1) Notice that the shield is divided up into carefully composed sections. Perhaps the most important division in the shield is that between the city and the battlefield. One part of the shield shows happy families and merry parties, while the other half shows soldiers fighting. Neither half of the shield is "complete"--and yet when one puts together the two scenes, they depict the totality of human civilization. In this way, the shield conveys the duality of life: you can't have parties and weddings unless you have soldiers protecting you and keeping you safe. By the same token, soldiers would have nothing to fight for if not for the innocent civilians with whom they share a city.

2) Put another way, the two halves of the shield could reflect the duality of Achilles's own spirit. Achilles is trapped between mortality and immortality: between a long, happy, forgettable life, and a short, violent, glorious life that will be remembered forever. Achilles' dilemma is that he can't have glory and a long life: neither choice is perfect. In the end, though, Achilles chooses a life of valor: he chooses the fierce sun, not the quiet moon; the soldiers, not the weddings. The shield reminds us of the choice Achilles has made, and the dual nature of all human society.

Book 19 Quotes

Ruin, eldest daughter of Zeus, she blinds us all,
that fatal madness—she with those delicate feet of hers,
never touching the earth, gliding over the heads of men
to trap us all. She entangles one man, now another.
Why, she and her frenzy blinded Zeus one time,
highest, greatest of men and gods, they say

Related Characters: Agamemnon (speaker), Zeus
Page Number: 19.106-111
Explanation and Analysis:

In this passage, King Agamemnon speaks with Achilles for the last time. Agamemnon tries to apologize for his argument with Achilles, but without ever really apologizing. Instead, Agamemnon claims to have been manipulated by the goddess Ruin (Atë, the eldest daughter of Zeus, but whose mother is unknown)--a figure who was long ago cast out of Olympus, and who wanders among men, causing misery and argument between them.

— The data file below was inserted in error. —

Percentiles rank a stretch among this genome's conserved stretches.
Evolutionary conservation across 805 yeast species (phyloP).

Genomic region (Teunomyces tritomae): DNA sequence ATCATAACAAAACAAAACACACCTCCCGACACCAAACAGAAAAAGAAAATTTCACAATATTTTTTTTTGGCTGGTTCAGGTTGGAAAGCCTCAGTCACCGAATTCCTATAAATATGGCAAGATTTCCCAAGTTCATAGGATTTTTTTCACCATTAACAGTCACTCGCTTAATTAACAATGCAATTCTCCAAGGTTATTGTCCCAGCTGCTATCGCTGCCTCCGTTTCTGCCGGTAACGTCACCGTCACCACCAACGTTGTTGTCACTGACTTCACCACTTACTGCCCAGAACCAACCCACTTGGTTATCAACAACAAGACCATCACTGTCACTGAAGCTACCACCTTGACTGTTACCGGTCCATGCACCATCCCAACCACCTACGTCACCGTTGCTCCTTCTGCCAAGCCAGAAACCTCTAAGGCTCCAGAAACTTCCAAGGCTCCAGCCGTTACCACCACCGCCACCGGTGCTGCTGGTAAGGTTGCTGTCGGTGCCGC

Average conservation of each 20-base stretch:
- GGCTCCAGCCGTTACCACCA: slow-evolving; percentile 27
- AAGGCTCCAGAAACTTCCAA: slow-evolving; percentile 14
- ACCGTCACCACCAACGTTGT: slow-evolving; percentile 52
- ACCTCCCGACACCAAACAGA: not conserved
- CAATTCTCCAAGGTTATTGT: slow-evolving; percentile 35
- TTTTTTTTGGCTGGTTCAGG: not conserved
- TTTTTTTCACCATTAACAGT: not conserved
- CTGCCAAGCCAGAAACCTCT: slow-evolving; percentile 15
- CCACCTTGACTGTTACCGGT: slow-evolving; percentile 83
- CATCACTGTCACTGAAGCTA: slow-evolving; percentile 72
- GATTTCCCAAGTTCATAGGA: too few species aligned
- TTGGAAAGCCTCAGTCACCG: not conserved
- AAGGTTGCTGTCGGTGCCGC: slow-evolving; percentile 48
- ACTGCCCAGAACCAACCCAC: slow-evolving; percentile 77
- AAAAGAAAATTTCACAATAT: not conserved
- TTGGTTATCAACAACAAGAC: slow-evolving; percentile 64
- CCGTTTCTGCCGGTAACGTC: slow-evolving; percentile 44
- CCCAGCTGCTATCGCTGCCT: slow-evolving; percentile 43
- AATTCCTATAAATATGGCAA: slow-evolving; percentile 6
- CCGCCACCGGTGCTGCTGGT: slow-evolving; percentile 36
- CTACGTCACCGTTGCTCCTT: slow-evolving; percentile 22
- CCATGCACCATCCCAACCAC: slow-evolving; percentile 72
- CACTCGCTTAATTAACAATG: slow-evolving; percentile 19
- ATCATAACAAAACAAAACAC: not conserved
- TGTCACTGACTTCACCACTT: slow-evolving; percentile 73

For not the first time in the poem, Agamemnon is blaming the gods and destiny instead of taking individual responsibility for his actions. Agamemnon's refusal to accept responsibility seems particularly cowardly by modern standards: a good leader, we've been taught, doesn't "pass the buck" to some else, even if the "someone else" is a goddess. Perhaps Agamemnon's greater error is in making excuses of any kind. At this point in the poem, Achilles isn't expecting an apology of any kind from the king--he's totally indifferent to the argument with which the poem began. Agamemnon, not knowing this, babbles on about fate and Ruin, unaware that his explanations are pointless. Achilles is fighting for himself and his own glory, no matter what happens.

Book 21 Quotes

Come, friend, you too must die. Why moan about it so?
Even Patroclus died, a far, far better man than you.
And look, you see how handsome and powerful I am?
The son of a great man, the mother who gave me life
a deathless goddess. But even for me, I tell you,
death and the strong force of fate are waiting.

Related Characters: Achilles (speaker), Hector, Patroclus
Page Number: 21.119-124
Explanation and Analysis:

In this passage, we see Achilles at his most nihilistic. Achilles has tracked down Lycaon, one of the sons of Priam (whom Achilles had previously captured and sold into slavery). Lycaon begs for his life, but Achilles mockingly tells Lycaon that better men than he have lost their lives during the war.